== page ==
Apple’s New MacBооk Prо: Fast And Light, But Nоt Fоr Everуоne

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Tim Cook at the unveiling of the new laptops at Apple headquarters in Cupertino, Calif., last month.

Jim Wilson/Newspaper Post

When Apple unveiled its new MacBook Pro laptops at a media event last month, Adam Leventhal, a software engineer, was eager to learn about them.

Yet by the time he finished watching a live stream of the event, Mr. Leventhal, who has owned only Mac computers for the last 30 years, was turned off. “With this one I was really disappointed,” he said.

For a new laptop, the MacBook Pro has been divisive. That may partly be because the model, which has long been used by creative professionals and coders, has stayed largely the same since 2012. So this time, when Apple introduced some fairly radical changes, emotions among some longtime Mac customers ran high.

In their latest incarnation, MacBook Pros have only one type of connection port, as opposed to the several types they had before. That will require people to buy adapters to plug in devices that use different types of connectors. On the keyboard, Apple also replaced the top row of physical keys, including the Escape key, with a virtual touch strip called the Touch Bar.

The benefits? The new laptops are faster, much thinner and lighter than the previous generation, and they have about 10 hours of battery life. The Touch Bar’s virtual buttons transform depending on the app you are using, unlocking the potential for software makers to create custom shortcuts.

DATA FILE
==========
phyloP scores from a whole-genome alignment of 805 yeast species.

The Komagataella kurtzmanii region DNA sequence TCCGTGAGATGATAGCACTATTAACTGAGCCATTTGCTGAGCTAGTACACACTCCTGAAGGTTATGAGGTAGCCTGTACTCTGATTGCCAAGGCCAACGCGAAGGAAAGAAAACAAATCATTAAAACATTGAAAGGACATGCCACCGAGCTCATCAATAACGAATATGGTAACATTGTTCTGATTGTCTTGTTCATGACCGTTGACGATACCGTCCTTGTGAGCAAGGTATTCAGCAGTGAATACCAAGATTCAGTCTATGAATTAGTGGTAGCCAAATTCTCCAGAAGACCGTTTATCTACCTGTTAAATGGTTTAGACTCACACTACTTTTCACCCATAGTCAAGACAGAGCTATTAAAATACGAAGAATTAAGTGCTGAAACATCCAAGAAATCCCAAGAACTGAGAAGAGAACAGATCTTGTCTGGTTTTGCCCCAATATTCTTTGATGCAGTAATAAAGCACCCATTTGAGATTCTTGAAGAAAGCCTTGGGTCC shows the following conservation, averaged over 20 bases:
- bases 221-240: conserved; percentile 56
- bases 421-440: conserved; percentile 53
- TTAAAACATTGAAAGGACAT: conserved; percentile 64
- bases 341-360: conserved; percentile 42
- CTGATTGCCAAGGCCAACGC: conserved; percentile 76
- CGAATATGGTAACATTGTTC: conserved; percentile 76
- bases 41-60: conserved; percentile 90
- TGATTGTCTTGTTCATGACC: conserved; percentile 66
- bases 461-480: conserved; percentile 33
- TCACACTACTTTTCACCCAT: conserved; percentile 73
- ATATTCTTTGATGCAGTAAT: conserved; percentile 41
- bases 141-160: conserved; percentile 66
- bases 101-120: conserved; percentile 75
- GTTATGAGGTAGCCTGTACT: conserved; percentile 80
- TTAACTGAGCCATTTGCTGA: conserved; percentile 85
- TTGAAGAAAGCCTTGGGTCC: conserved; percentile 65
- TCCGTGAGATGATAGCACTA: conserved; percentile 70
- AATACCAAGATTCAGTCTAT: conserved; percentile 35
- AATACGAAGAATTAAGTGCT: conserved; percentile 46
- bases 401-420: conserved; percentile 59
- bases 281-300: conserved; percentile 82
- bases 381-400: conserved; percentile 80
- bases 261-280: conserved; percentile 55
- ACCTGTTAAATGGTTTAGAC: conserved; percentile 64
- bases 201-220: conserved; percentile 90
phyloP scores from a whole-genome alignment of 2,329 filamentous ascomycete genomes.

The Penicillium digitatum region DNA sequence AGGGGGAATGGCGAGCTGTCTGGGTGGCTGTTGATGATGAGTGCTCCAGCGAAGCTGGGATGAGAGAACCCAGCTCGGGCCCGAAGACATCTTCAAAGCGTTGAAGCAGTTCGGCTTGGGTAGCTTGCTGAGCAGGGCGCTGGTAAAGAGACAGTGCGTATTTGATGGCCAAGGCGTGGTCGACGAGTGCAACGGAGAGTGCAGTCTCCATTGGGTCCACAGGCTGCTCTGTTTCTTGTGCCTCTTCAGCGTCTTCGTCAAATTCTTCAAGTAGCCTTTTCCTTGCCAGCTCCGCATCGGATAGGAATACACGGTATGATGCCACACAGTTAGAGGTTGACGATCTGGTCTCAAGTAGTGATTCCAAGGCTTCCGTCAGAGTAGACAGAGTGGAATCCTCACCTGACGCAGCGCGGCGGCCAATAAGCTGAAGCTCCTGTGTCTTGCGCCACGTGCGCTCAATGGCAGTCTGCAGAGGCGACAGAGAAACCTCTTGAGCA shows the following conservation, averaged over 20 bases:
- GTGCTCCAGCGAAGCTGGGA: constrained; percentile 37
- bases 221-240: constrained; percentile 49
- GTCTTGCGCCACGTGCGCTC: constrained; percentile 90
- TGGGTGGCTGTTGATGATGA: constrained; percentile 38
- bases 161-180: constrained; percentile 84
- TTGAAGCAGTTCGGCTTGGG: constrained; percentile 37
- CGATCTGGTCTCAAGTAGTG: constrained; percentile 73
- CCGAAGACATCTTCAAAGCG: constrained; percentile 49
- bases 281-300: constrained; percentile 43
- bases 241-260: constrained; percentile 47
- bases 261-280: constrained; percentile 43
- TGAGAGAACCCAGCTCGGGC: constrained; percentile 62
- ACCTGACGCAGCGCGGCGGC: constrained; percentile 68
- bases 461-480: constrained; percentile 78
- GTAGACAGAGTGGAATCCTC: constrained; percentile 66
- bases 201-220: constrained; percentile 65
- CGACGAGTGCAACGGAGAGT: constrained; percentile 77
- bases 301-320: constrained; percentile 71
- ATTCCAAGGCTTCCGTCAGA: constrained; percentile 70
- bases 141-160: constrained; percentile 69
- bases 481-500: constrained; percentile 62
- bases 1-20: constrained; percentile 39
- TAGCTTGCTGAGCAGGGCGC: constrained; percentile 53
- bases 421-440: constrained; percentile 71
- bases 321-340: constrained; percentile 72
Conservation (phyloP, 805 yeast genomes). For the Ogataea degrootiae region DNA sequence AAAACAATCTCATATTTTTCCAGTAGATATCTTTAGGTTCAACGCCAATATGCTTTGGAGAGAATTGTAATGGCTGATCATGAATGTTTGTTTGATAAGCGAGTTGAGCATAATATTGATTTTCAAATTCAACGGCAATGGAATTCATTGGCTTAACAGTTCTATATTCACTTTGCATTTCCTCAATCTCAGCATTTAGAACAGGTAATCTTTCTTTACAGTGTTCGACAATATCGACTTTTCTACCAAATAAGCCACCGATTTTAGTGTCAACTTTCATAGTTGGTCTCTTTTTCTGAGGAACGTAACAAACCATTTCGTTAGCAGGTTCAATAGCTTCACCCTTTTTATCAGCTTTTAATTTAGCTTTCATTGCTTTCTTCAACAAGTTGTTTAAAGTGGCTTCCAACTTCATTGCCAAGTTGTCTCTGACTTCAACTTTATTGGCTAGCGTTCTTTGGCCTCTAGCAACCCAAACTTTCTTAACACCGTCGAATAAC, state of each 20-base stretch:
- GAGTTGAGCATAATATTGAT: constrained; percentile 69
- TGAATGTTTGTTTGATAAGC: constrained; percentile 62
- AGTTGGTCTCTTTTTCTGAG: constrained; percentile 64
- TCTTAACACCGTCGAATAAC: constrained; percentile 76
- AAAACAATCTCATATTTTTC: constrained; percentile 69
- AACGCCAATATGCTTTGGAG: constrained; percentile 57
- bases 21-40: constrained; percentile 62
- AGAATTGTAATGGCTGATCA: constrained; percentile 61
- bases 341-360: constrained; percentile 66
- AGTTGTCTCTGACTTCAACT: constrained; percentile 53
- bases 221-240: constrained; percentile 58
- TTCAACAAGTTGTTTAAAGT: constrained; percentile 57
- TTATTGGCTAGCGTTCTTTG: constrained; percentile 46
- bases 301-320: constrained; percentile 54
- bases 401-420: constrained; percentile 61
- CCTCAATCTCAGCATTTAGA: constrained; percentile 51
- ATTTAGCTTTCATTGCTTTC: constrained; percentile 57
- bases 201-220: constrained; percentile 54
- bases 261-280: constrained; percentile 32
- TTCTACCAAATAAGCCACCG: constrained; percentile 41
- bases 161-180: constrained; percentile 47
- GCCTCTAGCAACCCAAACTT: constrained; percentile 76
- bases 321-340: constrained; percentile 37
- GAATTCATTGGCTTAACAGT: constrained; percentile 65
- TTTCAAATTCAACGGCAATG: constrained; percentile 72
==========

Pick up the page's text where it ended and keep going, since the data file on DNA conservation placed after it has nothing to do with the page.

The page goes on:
I tested the new MacBook Pros — which cost $1,500 to $2,800, depending on the model — while gathering reactions to the new computers from engineers and information technology professionals over two weeks. I concluded that while the new laptops are capable enough for many professionals, there is no need to rush to buy one.

Here are the highlights and lowlights of the new MacBook Pros:

USB-C: Stock Up on Adapters

With the new laptops, Apple has gone all in on USB-C, the next-generation USB port. This small, oval-shaped connection is expected to replace the bulkier, rectangular port known as USB-A on many computing devices and accessories in the next few years.

In my tests, having only USB-C on the MacBook Pros was the biggest change. The previous MacBook Pros included USB-A and some other types of ports, including HDMI, for connecting devices like printers and monitors. Now the USB-C ports will be the only way to hook up just about everything, including power chargers, external screens and photo-card readers, to the laptop. The entry-level MacBook Pro has two USB-C ports, and the higher-end models include four.